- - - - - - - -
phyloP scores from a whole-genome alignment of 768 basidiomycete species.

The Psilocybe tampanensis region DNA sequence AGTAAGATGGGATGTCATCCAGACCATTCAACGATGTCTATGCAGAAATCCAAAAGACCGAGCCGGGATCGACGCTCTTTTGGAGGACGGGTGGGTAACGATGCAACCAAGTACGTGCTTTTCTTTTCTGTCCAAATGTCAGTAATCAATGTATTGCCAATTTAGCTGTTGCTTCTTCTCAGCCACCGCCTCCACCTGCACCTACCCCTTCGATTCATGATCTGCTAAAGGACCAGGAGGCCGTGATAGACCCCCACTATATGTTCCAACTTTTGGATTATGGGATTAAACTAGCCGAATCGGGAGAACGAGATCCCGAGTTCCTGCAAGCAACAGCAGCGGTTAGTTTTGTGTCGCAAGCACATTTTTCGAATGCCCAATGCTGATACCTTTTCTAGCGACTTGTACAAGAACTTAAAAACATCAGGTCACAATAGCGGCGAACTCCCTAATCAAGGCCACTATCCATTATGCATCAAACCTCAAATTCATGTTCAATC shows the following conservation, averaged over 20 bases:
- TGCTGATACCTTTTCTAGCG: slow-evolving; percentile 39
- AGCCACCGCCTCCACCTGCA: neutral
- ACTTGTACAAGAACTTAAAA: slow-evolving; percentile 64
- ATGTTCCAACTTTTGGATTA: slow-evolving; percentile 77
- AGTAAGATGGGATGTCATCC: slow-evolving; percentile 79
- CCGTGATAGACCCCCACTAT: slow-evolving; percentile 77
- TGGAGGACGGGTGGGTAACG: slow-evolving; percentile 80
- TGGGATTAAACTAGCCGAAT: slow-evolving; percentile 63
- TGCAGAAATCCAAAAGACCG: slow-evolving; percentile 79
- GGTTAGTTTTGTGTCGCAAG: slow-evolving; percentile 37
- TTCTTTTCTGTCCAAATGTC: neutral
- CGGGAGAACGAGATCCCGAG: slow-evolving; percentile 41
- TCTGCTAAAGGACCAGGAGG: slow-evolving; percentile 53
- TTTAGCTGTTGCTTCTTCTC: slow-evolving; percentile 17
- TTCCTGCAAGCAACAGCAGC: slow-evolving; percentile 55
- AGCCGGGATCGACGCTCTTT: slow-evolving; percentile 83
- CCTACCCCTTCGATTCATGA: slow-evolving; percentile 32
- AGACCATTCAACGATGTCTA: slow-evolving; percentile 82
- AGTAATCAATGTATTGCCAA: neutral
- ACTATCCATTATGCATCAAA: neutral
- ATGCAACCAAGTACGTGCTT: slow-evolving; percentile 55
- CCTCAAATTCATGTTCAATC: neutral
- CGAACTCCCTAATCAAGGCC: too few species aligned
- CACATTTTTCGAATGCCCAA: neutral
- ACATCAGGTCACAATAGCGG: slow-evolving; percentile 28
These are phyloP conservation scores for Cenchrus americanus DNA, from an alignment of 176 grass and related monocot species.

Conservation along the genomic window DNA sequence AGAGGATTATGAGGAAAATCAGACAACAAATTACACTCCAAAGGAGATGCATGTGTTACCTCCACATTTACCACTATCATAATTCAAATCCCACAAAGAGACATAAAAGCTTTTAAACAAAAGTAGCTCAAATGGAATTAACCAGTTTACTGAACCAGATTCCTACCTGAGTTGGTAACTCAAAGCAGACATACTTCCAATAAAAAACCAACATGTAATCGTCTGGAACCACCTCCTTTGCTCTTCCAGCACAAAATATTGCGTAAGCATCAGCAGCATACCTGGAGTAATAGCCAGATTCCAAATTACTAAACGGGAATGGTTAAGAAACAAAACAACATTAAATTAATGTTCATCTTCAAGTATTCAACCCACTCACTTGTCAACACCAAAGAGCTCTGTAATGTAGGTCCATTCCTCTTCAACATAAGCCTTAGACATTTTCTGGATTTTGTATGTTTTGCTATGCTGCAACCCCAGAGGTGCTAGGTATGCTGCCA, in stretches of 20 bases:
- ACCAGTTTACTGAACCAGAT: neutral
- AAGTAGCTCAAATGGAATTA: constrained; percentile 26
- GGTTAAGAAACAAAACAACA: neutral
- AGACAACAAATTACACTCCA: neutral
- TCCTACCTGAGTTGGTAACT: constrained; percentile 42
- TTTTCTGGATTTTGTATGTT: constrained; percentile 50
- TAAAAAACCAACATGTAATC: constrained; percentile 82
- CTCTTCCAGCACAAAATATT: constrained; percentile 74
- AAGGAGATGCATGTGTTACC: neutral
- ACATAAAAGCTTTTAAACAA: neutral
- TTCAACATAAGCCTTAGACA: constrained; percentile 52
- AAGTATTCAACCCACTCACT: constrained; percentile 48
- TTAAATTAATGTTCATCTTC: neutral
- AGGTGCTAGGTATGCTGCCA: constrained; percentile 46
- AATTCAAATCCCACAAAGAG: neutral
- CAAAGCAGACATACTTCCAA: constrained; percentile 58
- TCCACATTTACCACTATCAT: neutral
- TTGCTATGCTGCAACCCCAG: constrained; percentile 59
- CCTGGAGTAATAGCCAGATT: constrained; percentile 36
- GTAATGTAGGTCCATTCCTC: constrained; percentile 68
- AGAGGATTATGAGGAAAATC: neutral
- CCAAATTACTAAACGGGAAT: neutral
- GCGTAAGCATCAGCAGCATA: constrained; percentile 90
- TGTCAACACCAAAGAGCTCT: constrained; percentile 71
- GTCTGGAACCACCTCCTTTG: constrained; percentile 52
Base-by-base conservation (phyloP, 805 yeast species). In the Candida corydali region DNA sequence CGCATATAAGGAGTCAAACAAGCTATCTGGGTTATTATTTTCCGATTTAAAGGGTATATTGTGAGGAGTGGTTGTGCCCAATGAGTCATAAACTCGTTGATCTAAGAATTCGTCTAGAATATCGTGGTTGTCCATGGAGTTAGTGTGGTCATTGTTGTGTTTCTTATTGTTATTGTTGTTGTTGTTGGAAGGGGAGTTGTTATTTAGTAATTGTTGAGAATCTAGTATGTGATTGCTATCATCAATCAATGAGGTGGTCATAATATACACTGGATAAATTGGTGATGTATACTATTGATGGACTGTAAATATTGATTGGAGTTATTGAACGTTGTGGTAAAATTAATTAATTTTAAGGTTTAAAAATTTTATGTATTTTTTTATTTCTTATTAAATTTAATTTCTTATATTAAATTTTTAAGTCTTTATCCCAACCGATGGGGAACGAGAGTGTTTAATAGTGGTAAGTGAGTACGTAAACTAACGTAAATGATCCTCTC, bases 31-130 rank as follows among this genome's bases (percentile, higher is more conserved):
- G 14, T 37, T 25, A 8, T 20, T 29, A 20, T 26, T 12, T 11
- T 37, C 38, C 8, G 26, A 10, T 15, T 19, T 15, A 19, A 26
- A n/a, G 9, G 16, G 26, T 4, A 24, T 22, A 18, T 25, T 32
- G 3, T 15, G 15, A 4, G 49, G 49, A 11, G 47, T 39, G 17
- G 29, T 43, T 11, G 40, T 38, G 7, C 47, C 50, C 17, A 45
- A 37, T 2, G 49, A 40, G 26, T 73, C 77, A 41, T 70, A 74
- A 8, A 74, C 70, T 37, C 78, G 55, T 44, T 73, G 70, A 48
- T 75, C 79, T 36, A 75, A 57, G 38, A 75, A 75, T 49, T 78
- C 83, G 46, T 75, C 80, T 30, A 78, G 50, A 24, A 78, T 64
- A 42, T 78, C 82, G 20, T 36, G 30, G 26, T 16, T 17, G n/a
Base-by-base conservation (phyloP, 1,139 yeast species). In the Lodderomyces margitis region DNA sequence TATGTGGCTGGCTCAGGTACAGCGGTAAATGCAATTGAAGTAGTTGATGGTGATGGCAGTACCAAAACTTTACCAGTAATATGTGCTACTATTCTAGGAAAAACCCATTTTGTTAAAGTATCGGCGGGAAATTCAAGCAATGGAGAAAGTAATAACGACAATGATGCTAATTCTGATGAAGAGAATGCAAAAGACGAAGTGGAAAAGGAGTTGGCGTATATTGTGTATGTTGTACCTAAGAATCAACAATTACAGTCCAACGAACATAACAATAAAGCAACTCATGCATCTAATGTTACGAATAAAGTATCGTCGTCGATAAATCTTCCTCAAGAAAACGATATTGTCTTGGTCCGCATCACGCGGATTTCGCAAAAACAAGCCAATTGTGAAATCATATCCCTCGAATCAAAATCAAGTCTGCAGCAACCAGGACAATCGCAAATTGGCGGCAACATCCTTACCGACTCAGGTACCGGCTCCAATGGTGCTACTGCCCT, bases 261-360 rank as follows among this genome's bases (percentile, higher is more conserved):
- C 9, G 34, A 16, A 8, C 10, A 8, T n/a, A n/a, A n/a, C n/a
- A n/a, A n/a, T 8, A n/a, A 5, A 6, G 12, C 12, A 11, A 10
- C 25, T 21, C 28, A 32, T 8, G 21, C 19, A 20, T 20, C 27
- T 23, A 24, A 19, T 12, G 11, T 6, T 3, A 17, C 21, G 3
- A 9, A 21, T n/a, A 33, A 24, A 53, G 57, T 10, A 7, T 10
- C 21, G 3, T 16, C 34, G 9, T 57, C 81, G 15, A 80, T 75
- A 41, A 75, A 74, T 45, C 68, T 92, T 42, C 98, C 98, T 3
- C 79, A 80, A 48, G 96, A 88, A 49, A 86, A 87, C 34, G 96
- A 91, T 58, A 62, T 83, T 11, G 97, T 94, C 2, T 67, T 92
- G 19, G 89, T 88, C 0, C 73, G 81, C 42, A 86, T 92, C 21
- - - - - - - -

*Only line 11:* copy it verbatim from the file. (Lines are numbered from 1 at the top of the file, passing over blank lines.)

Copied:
- TGCAGAAATCCAAAAGACCG: slow-evolving; percentile 79